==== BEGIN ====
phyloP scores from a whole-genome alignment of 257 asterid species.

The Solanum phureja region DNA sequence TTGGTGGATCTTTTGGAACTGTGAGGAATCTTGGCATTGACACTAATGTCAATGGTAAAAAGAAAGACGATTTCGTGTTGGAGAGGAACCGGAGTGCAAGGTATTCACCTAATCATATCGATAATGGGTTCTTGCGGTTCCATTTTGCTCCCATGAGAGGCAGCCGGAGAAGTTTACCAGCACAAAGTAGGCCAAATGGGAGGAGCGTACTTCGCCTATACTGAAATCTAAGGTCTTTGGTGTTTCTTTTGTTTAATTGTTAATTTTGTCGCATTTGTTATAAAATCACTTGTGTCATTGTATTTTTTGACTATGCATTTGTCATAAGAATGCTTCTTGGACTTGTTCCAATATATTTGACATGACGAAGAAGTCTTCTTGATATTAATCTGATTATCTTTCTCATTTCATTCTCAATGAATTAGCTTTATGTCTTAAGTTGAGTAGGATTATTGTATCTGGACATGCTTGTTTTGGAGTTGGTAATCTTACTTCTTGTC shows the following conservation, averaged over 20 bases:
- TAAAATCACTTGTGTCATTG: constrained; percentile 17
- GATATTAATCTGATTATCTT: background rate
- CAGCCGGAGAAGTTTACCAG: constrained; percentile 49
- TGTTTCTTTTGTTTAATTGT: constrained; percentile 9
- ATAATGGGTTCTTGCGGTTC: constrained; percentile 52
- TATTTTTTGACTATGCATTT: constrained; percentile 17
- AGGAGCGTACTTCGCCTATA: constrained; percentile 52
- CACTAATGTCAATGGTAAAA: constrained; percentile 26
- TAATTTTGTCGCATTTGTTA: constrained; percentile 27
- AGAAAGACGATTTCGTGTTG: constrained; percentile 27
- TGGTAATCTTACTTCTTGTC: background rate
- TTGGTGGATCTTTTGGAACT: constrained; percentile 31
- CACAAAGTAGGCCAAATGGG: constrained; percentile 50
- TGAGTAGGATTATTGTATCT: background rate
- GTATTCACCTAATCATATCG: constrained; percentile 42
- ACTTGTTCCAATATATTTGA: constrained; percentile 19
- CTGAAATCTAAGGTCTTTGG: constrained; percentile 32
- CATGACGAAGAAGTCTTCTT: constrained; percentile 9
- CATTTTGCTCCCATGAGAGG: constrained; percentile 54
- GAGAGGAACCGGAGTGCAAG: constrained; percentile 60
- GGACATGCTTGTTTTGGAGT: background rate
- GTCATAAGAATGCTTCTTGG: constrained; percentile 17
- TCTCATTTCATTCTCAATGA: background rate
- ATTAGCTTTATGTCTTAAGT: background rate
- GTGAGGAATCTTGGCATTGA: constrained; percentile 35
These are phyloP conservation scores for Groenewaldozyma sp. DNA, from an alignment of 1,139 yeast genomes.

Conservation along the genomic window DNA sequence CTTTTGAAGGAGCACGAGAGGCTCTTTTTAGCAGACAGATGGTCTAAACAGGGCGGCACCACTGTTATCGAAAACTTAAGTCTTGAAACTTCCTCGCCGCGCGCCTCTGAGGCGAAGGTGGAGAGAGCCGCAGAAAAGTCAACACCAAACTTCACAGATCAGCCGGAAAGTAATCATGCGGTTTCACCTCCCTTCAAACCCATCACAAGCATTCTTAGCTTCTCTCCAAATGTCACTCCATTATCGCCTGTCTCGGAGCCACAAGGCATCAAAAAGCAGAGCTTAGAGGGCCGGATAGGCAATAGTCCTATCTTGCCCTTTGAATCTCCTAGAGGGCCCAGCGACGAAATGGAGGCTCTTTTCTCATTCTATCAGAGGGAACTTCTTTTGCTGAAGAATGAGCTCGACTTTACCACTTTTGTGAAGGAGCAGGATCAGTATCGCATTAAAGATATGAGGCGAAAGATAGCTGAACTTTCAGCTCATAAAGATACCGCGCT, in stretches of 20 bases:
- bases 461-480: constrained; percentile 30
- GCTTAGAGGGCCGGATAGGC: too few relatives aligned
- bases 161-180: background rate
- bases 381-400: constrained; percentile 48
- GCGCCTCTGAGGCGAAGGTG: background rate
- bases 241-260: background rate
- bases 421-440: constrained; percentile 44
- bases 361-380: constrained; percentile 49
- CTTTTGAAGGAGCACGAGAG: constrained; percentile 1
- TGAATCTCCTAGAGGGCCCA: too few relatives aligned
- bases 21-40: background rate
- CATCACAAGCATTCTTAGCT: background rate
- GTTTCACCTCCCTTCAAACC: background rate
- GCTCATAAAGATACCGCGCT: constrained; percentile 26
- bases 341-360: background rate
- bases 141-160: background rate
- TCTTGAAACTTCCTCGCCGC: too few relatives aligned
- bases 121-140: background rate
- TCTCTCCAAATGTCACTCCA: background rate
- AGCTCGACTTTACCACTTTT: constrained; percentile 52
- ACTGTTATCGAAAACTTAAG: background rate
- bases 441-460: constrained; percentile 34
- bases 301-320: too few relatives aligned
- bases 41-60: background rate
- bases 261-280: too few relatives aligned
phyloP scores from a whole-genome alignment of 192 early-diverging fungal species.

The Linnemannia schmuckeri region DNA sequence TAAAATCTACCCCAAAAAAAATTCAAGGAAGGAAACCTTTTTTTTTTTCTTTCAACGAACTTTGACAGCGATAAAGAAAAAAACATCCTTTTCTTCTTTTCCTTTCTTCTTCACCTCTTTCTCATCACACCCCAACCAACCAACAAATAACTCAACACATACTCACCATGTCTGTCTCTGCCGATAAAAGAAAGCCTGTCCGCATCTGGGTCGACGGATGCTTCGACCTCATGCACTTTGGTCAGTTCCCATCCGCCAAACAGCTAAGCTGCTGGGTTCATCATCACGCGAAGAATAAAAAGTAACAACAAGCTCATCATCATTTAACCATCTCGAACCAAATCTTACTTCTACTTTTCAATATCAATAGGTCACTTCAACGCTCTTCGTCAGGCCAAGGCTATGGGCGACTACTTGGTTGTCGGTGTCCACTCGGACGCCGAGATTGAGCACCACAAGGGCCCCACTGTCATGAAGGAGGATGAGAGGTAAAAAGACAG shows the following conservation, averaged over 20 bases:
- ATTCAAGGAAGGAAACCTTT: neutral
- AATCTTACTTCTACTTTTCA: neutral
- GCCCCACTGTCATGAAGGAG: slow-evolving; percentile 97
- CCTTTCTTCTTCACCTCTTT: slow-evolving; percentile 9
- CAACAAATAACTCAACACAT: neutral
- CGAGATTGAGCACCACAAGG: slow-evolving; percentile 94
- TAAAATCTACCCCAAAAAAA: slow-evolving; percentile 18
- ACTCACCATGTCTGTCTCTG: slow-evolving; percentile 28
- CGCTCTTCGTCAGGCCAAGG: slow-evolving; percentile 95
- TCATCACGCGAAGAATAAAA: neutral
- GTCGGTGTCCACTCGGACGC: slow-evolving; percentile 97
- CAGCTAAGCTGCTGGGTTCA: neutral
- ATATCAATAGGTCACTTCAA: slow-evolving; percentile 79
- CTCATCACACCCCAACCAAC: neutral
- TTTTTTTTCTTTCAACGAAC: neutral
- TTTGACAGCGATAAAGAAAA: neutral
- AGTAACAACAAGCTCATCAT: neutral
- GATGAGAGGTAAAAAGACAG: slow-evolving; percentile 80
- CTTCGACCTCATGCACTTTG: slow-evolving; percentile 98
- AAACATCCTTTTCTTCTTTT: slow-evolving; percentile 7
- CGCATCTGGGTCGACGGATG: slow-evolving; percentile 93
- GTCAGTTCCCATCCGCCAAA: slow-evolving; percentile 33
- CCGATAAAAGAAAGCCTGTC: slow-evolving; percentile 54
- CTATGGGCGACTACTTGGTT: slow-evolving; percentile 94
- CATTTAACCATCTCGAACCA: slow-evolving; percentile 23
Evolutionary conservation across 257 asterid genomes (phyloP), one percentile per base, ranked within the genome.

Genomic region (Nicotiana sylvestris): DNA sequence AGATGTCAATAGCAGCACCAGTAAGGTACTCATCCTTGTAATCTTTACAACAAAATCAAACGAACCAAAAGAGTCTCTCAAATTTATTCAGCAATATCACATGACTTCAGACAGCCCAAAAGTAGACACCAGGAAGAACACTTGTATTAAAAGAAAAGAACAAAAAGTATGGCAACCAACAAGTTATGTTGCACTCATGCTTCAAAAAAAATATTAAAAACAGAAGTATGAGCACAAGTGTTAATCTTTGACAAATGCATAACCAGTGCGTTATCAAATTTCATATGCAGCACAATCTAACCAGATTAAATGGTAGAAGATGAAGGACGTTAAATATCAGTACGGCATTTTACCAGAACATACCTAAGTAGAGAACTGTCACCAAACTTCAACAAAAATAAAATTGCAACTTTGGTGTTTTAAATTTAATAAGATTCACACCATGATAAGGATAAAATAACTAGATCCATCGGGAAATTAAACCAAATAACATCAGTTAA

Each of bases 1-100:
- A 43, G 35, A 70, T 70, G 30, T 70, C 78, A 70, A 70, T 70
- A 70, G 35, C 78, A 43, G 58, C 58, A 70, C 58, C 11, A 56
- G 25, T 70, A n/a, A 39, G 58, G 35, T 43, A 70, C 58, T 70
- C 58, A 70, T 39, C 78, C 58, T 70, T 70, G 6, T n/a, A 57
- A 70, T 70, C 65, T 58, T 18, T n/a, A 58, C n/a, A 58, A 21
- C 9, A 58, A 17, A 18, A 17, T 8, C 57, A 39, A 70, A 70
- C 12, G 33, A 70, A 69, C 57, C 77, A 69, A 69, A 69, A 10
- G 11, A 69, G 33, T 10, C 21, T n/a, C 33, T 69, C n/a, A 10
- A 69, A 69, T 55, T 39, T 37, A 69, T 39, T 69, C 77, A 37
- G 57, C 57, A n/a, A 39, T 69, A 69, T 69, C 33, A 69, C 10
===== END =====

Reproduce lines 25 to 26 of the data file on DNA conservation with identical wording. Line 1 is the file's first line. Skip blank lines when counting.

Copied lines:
- TCTCATTTCATTCTCAATGA: background rate
- ATTAGCTTTATGTCTTAAGT: background rate